Wondering how much of a diet-buster that big bowl of noodles is?
In the United States, some restaurants could give you a calorie count. In Japan, you might take a picture of it with your cell phone and ask an expert.
With cell phones ubiquitous in Japan and rising concern over expanding waistlines, health care providers have put two-and-two together to help the weight-conscious send photos of their meals to nutritionists for analysis.
The concept is only on a test run for now, and one little drawback is that dieters have to wait three days to find out how much damage they did by eating the meal they just photographed.
Public health insurance offices in the Osaka region in western Japan have launched the service on a trial basis. About 100 heart patients signed up in the first year, followed by diabetes and obesity patients in the second.
"Japanese have been getting fatter, especially men in their 20s and 30s, and there is concern over what they learned about nutrition when they were younger," Osaka official Satomi Onishi said. "We're hoping that this program can help us to get a handle on the problem."
Osaka is using a system developed by Asahi Kasei Corp., a Tokyo-based chemical and medical equipment manufacturer. The system is operating at about 150 health care providers and local governments around the country, company official Naoki Yoshimura said.
Nutritionists can work with photos from one day's meals to several weeks' worth, he said. Results come back in three days. Participants also can log onto a Web site to get more dietary information and upload photos from digital cameras.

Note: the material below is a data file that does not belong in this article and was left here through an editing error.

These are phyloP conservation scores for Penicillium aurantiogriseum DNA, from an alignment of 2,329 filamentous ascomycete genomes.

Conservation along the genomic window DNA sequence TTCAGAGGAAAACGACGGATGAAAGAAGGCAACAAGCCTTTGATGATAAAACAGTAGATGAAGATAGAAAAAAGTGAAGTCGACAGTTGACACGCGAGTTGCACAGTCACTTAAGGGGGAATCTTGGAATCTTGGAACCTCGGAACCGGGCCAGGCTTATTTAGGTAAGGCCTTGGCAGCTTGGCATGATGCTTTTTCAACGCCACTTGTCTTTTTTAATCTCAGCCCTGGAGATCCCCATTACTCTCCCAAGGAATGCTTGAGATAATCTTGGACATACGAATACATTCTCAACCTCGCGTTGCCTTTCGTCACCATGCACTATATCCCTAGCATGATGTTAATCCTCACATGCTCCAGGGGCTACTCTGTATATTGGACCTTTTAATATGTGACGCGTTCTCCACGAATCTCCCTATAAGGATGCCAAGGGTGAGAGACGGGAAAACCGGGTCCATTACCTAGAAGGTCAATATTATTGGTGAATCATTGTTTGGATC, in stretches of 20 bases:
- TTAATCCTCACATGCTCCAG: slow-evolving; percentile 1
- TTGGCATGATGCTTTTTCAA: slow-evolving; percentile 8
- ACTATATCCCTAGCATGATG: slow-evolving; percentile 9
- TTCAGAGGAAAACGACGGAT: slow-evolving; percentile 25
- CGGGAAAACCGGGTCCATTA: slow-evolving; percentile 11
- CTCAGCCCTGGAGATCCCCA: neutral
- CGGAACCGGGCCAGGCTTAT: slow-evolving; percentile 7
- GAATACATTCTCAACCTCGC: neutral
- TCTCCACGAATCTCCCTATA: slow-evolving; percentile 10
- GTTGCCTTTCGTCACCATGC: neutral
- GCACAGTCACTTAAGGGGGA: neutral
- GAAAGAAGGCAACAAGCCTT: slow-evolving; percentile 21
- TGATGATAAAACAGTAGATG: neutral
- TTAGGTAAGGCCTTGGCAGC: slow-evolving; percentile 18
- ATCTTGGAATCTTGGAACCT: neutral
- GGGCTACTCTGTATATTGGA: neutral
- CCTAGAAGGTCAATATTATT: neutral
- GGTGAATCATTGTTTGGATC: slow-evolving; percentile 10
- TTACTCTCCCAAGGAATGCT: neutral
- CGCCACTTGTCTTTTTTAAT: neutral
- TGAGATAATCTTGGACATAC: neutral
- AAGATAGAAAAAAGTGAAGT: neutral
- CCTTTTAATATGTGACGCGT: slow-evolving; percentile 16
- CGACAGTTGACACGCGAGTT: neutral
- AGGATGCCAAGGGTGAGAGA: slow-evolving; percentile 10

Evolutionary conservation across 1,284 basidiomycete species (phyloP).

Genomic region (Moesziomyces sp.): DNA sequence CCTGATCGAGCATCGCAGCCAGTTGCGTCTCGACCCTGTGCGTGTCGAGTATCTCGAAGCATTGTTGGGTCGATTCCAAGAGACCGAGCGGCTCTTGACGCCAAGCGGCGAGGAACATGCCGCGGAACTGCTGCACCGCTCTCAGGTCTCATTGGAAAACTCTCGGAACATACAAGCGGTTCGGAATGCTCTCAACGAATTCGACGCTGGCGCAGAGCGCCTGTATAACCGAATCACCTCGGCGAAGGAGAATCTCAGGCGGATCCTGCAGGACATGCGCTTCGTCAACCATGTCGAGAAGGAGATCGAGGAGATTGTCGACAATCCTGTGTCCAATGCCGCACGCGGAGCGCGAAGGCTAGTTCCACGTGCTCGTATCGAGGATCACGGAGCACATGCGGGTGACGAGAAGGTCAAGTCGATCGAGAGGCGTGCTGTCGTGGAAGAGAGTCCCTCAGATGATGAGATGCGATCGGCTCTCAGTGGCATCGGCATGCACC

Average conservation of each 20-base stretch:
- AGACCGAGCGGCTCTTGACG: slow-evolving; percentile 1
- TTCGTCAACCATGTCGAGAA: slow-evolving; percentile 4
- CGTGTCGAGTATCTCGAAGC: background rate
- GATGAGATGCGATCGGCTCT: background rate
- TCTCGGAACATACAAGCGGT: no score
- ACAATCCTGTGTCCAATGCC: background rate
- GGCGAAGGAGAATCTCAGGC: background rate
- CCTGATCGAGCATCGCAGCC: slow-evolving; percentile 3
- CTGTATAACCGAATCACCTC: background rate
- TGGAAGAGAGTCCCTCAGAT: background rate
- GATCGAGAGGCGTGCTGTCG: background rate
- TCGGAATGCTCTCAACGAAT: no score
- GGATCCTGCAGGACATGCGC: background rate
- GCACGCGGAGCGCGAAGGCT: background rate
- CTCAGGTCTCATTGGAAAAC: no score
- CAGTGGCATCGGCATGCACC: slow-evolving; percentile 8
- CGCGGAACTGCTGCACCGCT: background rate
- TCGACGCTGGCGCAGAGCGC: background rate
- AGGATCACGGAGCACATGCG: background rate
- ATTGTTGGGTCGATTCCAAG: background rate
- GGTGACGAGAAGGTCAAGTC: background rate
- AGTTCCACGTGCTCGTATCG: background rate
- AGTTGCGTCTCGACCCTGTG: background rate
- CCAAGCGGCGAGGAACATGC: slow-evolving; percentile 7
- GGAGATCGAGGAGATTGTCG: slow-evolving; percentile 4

Dr. Yutaka Kimura developed a similar system at Kansai Medical University's Hirakata Hospital, also in Osaka prefecture. Five patients participate in the program, which costs the equivalent of $37 to join and $21 a month thereafter. Patients photograph meals over three to seven days, and a nutritionist e-mails back analysis and advice.
"Patients used to fill out meal logs, but people tend to forget things or underestimate their portions," Kimura said. "Photographing meals and e-mailing them in is easier and gets more accurate results."
The battle of the bulge is a growing obsession in Japan, a country that is slowly losing its reputation for low-fat fish-and-rice diets and slim waistlines.
As Japanese have turned to bigger portions and more meat and fried foods, obesity and related illnesses such as high blood pressure have become a rising concern.
The Health Ministry estimated last year that more than half of Japanese men and about one in five women between 40 and 70 years of age nearly 20 million people were at risk of metabolic syndrome, a term for a cluster of conditions associated with obesity, high cholesterol and increased risk of heart disease and type 2 diabetes.
With the Health Ministry hoping to reduce by 25 percent the number of people at risk of metabolic syndrome by 2015, Osaka officials hope the cell phone program will help.
"Cell phones are everywhere here," Onishi said. "We're hoping they can now make it easier for people to get help improving their diet."